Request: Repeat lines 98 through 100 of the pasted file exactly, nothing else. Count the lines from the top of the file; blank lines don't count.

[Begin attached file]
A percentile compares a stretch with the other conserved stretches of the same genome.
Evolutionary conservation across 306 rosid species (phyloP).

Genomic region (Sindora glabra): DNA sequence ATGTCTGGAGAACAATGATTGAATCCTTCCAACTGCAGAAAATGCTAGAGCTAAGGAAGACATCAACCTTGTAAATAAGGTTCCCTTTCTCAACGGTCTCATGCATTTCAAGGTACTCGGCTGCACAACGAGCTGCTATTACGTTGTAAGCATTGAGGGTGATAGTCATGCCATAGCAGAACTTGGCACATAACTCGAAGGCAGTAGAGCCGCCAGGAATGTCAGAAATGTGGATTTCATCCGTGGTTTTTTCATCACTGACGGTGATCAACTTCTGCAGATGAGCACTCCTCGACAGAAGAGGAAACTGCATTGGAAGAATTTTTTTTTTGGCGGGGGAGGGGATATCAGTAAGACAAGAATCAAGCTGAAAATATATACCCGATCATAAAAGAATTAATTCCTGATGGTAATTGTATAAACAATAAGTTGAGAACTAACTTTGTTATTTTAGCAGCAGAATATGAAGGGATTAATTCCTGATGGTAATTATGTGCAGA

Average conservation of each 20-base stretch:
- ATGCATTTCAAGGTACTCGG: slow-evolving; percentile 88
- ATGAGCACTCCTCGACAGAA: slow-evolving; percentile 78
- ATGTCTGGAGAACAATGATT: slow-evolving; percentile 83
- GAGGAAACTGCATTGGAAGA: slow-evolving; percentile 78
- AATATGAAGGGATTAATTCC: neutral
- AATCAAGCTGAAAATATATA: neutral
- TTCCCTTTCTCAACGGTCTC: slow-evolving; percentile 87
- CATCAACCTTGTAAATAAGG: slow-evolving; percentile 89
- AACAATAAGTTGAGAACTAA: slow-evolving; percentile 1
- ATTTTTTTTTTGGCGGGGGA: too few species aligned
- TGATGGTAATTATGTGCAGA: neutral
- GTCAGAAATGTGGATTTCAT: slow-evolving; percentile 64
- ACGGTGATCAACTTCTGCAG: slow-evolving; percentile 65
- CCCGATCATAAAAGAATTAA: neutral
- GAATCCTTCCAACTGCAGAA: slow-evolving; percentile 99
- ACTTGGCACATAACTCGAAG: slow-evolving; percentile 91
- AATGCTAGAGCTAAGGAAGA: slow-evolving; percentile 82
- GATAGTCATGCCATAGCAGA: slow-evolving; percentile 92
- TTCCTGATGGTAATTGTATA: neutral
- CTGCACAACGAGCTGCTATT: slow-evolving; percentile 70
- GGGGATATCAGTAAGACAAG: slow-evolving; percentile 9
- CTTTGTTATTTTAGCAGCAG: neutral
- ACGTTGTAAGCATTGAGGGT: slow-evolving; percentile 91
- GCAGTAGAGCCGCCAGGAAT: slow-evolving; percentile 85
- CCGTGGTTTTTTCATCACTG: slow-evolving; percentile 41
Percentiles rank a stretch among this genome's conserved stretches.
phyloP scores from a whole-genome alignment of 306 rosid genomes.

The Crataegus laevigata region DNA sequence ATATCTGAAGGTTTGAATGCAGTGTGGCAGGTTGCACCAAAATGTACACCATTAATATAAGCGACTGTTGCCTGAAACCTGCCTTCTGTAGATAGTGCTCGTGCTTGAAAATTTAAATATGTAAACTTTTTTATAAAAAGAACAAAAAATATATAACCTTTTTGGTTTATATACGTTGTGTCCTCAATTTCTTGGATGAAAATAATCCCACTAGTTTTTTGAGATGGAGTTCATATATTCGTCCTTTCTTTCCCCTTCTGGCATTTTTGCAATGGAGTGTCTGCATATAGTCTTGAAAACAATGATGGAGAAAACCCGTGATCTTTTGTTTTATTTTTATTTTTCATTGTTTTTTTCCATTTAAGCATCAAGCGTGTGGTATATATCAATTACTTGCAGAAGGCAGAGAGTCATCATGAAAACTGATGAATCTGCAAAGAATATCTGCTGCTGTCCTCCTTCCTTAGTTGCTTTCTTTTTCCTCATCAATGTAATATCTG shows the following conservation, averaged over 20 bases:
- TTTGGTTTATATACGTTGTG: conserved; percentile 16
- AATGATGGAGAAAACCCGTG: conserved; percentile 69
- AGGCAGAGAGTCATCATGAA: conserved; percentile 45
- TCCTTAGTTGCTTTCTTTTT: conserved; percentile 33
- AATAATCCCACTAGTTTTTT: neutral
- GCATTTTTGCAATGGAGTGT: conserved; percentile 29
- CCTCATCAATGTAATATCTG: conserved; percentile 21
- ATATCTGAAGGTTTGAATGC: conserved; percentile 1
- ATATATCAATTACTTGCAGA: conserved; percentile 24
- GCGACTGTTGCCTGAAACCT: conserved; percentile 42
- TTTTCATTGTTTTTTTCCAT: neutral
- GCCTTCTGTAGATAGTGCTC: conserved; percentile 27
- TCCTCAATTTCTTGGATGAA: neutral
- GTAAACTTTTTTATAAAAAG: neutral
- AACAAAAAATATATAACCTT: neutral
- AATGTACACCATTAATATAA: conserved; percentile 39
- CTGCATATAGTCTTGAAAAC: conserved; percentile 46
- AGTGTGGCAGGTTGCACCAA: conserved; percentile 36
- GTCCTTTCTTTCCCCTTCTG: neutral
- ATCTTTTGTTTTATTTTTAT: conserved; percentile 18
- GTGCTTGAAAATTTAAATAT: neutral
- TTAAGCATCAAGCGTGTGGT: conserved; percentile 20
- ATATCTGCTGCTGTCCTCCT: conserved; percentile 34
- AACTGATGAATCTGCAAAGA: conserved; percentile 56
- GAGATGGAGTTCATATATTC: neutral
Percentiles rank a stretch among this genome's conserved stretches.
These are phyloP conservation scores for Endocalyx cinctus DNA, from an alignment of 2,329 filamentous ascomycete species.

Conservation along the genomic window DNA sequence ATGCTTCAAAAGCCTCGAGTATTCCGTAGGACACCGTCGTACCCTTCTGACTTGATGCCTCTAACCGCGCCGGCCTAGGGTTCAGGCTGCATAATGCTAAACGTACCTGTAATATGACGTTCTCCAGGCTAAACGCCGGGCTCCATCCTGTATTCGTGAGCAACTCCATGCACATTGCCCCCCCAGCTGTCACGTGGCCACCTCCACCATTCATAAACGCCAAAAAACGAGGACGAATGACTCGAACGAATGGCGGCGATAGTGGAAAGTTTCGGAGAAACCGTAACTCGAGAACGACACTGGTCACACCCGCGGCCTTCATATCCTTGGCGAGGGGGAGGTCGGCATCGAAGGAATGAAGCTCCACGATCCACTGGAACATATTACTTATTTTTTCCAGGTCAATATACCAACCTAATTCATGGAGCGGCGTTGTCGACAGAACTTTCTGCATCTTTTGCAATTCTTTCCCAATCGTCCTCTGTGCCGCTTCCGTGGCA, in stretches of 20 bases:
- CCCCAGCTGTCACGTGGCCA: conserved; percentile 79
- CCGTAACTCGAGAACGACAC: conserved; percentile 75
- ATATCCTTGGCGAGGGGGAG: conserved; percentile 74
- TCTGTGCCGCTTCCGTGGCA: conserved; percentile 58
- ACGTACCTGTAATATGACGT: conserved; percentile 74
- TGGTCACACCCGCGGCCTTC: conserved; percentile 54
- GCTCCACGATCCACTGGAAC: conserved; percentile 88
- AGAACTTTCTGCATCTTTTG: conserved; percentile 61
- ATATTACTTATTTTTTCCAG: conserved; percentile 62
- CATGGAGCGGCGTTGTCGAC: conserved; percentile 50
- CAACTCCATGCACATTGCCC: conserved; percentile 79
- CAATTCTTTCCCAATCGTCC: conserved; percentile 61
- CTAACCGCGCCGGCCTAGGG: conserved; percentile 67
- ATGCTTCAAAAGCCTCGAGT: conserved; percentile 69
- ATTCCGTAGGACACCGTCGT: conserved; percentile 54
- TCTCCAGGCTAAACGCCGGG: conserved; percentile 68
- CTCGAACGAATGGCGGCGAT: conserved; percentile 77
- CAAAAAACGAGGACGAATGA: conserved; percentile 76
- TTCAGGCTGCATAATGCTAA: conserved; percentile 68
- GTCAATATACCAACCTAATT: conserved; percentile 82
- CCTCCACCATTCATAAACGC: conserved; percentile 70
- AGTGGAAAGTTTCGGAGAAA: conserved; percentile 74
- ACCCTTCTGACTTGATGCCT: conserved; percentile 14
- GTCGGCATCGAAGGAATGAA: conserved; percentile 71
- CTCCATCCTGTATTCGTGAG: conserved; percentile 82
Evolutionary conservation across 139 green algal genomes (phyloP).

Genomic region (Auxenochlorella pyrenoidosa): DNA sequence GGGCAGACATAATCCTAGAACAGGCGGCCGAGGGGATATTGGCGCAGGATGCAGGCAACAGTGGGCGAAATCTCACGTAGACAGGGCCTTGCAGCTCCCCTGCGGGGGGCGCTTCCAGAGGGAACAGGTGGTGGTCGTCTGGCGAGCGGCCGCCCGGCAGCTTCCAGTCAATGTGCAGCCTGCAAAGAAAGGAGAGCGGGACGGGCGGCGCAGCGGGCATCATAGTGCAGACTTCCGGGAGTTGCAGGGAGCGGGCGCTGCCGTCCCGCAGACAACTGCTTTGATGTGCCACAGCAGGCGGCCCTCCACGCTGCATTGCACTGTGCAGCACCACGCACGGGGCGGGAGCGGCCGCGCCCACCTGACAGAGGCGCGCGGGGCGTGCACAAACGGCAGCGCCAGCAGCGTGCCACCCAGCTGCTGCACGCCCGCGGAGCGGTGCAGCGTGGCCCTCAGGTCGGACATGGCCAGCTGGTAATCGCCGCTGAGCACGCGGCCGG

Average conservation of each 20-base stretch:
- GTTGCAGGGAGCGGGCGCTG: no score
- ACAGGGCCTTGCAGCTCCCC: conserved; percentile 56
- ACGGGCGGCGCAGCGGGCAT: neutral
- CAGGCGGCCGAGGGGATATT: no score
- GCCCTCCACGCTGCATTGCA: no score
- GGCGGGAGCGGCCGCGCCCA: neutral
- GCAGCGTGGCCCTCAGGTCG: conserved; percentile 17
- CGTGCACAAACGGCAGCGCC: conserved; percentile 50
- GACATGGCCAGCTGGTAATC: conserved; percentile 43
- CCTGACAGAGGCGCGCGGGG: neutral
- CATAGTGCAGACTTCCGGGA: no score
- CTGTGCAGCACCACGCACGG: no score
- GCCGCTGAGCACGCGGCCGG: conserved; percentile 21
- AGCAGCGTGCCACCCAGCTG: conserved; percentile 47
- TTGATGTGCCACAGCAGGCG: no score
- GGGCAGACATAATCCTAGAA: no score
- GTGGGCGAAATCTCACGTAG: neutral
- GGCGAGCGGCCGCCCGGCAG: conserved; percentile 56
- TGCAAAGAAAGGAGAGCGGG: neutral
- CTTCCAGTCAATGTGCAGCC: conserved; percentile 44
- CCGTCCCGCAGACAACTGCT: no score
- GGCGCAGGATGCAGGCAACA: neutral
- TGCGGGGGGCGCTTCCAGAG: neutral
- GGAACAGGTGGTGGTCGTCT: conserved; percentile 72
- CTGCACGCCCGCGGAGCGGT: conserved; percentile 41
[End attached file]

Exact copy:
- CCTGACAGAGGCGCGCGGGG: neutral
- CATAGTGCAGACTTCCGGGA: no score
- CTGTGCAGCACCACGCACGG: no score